From the get-go, Hillary’s campaign has been banking on early support from labor unions. And so far, she’s done OK. Very early on, the American Federation of Teachers, led by political ally Randi Weingarten, endorsed Clinton for president. She’s also garnered support from International Association of Machinists and Aerospace Workers. A number of smaller unions have also thrown their weight behind her candidacy.
However, for a number of reasons, things have become rather complicated in her quest to rally a united labor movement behind her. For one, Bernie Sanders has proven to be an effective thorn in her side. His populist platform has excited a broad swath of rank-and-file union members. When the AFT endorsed Clinton, there was significant backlash from its membership, which claimed the endorsement process was undemocratic.
That trend of early endorsements from union leadership and subsequent rank-and-file unrest has played out with each endorsement for Clinton. A grassroots movement, Labor for Bernie, has emerged in an effort to encourage labor unions to hold off endorsements for Clinton and consider Sanders, whom they say is more ideologically in step with the labor movement. Earlier this month, his campaign said that 26,000 people participated in a phone call with the Democratic contender that focused on the labor movement.
In addition to Bernie’s insurgency, whispers about a potential run by Vice President Joe Biden has led some major labor unions to sit back and wait. Last week, Politico reported that both SEIU and AFSCME were waiting to endorse in light of the possible shake-up in the race if Vice President Joe Biden were to jump in.
SEIU has pushed back on that assertion, saying that its endorsement process is still underway and Joe Biden's indecision has not played a role. "SEIU leaders are engaged in deep conversations with our members around the issues that matter to them most and about the candidates they feel will best lead on those issues," the union said in a statement to the Prospect. "This process was always intended to be fluid and therefore doesn't include a set timeline for endorsement."
Sanders supporters argue that the decision is due just as much to Bernie’s rank-and-file support as it is to Biden. The two prominent unions have huge membership rolls and a broad political network, making their endorsements highly coveted in the Democratic field.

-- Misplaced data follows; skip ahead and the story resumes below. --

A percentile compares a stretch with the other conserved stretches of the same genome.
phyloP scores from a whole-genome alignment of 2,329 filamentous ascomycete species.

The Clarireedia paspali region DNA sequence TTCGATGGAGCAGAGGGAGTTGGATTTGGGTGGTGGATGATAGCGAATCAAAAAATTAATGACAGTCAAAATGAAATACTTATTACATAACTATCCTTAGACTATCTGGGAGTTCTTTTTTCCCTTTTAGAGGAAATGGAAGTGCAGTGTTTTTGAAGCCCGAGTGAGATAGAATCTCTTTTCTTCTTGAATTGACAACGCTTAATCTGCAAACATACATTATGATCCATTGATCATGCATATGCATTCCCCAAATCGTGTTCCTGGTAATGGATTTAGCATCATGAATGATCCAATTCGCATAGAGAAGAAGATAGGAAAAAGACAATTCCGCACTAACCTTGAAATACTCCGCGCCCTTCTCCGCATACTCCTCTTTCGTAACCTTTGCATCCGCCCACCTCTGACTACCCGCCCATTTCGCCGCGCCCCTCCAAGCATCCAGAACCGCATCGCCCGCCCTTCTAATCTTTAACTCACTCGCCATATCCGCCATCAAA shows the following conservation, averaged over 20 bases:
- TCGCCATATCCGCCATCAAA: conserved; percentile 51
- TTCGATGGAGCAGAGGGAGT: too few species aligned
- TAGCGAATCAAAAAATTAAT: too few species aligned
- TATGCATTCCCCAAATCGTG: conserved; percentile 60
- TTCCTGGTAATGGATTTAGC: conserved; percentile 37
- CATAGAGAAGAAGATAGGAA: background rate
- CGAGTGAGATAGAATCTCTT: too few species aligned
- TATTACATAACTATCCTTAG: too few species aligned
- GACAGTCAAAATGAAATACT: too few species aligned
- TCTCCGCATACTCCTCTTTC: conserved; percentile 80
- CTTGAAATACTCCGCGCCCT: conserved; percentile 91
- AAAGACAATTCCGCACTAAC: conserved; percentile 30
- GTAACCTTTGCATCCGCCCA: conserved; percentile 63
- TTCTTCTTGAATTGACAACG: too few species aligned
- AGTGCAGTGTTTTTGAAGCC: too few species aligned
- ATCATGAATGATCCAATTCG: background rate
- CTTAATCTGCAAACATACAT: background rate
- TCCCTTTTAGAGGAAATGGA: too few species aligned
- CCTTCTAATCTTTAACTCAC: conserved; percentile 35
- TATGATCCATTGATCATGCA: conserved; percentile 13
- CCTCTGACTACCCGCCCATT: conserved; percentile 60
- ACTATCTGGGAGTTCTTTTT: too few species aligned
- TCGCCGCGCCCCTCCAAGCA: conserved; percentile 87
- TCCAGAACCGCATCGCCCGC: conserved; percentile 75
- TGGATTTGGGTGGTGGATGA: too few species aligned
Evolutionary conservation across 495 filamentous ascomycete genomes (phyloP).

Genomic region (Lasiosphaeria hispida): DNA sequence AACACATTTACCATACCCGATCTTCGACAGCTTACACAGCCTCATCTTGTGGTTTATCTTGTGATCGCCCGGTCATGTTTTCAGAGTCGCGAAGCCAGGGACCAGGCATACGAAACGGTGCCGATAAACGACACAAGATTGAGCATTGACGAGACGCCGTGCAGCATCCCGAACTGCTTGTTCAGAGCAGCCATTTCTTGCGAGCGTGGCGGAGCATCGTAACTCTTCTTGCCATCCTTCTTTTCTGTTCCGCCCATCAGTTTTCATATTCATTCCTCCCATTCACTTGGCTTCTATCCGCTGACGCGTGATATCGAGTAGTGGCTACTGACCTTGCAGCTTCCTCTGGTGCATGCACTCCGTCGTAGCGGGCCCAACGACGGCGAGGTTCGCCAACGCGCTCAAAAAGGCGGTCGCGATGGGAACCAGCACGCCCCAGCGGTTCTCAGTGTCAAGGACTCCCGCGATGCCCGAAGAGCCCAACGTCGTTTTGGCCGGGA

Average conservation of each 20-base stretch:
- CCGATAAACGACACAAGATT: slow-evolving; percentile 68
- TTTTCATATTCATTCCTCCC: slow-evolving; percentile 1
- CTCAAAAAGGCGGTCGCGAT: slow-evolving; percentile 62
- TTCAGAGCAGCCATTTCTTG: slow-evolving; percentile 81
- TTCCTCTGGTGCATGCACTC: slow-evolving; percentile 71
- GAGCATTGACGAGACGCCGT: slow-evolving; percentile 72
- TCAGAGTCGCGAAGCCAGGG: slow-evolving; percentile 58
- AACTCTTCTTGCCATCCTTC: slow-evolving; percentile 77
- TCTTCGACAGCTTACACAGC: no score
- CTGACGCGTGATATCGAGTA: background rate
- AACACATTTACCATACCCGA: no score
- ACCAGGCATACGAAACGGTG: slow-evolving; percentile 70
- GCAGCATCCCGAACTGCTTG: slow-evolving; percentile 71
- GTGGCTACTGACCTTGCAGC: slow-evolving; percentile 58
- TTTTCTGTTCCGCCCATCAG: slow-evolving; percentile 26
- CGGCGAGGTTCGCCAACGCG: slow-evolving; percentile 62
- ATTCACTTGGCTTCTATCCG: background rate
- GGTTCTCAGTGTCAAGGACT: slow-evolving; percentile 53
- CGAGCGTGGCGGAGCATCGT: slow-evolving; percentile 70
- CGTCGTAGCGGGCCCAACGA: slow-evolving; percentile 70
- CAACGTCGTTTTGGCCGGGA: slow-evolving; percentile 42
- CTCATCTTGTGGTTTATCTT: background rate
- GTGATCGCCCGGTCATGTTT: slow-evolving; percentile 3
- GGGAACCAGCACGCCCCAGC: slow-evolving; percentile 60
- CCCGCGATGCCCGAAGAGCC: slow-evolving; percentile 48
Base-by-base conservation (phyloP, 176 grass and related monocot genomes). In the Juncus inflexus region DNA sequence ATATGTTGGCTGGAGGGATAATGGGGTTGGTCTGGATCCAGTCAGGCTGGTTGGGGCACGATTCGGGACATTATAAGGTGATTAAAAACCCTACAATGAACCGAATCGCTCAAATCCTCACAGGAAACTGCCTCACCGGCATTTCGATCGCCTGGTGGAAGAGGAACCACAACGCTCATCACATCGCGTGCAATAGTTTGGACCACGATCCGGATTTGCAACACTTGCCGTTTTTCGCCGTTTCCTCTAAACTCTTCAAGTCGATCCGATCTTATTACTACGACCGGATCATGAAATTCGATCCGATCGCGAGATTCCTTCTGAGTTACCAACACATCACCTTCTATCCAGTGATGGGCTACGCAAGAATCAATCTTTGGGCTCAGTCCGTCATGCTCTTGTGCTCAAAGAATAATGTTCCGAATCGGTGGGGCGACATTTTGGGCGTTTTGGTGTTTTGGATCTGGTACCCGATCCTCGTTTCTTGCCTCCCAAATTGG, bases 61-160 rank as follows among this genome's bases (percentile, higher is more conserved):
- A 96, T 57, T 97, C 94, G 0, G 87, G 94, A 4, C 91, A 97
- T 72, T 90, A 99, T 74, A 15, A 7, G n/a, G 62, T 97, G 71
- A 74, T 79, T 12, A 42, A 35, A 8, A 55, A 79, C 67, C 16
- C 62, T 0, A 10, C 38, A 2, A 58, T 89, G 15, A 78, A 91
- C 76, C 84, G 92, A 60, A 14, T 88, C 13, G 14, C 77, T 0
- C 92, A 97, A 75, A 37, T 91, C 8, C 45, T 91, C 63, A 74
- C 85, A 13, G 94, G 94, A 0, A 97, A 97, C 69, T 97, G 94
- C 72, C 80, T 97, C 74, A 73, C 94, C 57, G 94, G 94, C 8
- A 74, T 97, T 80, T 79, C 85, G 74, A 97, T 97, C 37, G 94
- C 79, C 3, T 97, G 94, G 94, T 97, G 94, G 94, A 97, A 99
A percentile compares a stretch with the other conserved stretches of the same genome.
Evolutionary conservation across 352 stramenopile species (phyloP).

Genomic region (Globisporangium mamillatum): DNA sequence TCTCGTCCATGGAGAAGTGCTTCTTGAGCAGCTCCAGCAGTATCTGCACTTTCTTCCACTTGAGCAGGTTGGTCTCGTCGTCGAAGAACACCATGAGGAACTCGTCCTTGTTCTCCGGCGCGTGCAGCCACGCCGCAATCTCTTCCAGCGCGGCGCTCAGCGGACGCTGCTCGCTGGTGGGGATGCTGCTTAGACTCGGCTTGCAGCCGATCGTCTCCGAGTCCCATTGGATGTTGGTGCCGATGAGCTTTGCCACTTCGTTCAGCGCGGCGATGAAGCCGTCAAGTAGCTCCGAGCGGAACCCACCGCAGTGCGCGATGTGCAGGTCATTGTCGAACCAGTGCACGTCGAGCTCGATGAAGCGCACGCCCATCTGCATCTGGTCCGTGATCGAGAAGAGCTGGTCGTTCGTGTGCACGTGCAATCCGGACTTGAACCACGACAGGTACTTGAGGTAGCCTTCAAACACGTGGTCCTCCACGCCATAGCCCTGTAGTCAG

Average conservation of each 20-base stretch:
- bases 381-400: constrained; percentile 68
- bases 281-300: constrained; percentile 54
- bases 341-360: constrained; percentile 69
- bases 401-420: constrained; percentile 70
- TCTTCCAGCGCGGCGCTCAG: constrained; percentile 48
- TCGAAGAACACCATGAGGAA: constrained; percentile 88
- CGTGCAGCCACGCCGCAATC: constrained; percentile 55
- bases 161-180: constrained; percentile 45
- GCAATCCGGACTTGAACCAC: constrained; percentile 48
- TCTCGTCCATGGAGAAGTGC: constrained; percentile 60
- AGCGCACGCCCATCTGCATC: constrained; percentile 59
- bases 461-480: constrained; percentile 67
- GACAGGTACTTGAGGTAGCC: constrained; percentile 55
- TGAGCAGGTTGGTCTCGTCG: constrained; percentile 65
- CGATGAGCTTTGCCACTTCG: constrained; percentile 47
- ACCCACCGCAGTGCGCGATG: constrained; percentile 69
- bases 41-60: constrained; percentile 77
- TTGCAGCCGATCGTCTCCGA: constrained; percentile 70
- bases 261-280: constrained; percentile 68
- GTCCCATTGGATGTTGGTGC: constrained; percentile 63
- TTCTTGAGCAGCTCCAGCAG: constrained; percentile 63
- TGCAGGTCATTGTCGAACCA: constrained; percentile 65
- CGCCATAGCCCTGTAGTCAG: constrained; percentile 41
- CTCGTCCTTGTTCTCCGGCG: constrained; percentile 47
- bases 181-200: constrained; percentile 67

Still, many union leaders seem ready to toss their hats in Hillary’s ring—banking on the fact that she is still the most plausible candidate. Yesterday, Annie Karni of Politicogot the scoop that the political arm of the biggest union in the country, the National Education Association, is recommending a Clinton endorsement and will be holding a vote soon. The move has already stoked anger among state affiliate leaders and rank-and-filers in the three-million-member union.
Despite that news, Clinton is still very clearly concerned about shoring up labor support. Indicative of that was the news yesterday that she supports a repeal of Obamacare’s “Cadillac Tax,” which is a big sticking point for many labor unions. Sanders had already introduced legislation in the Senate to repeal the tax.
As Politico’s Morning Shift notes, the move could be a strategic move to give her some cover on the Trans-Pacific Partnership, which she’s yet to take a clear position on.
Not all union leadership is focused on Clinton, though. Her opposition to the construction of the Keystone Pipeline ticked off the Teamsters union—and as Fox News reported yesterday, the union voted unanimously to withhold an endorsement. It’s even seeking an audience with Republican frontrunner Donald Trump.
There’s many obstacles that remain in Clinton’s quest for robust labor support. If Biden does jump in, that will severely complicate matters. And if rank-and-file Bernie supporters can successfully pressure union leaders to hold off on endorsements, that could force her campaign to push further left—perhaps more so than she is comfortable with politically.
This post has been updated to reflect a recent statement from SEIU asserting that Joe Biden's possible candidacy has not played a role in its endorsement decision.
AP Photo/Andrew Harnik Vice President Joe Biden arrives to speak at a White House Champions of Change Law Enforcement and Youth meeting, Monday, September 21, 2015, in the South Court Auditorium of the Eisenhower Executive Office Building (EEOB), on the White House complex in Washington. W hile a number of unions have already decided to throw their weight behind a chosen Democratic presidential candidate—mostly Hillary Clinton—two major unions said last week that they would hold off on making an early endorsement. Last week, Politico reported that both SEIU and AFSCME were waiting to endorse in light of the possible shake-up in the race if Vice President Joe Biden were to jump in. SEIU has pushed back on that assertion, saying that its endorsement process is still underway and Joe Biden's indecision has not played a role. "SEIU leaders are engaged in deep conversations with our members around the issues that matter to them most and about the candidates they feel will best lead on...
CQ Roll Call via AP Images On the day Pope Francis arrives in Washington, federal contract workers protest around the U.S. Capitol to demand a $15 per hour federal minimum wage on Tuesday, September 22, 2015. Welcome to The Labor Prospect, our weekly round-up highlighting the best reporting and latest developments in the labor movement. H ave ya heard the news? Apparently, the Pope is descending upon Washington, D.C. tonight. Who knew? And in anticipation of his arrival, every interest group ever is doing everything it can to tie its agenda to that of the Pontiff’s. Organized labor is no exception. Pope Francis has made the case for reducing economic inequality and reining in laissez-faire capitalism a main pillar of Church doctrine, and labor is using his visit to the nation’s capital to call for a papal embrace of worker justice. As Ned Reskinoff writes for Al-Jazeera America , hundreds of low-wage federal contract workers went on a protest strike this morning calling for higher...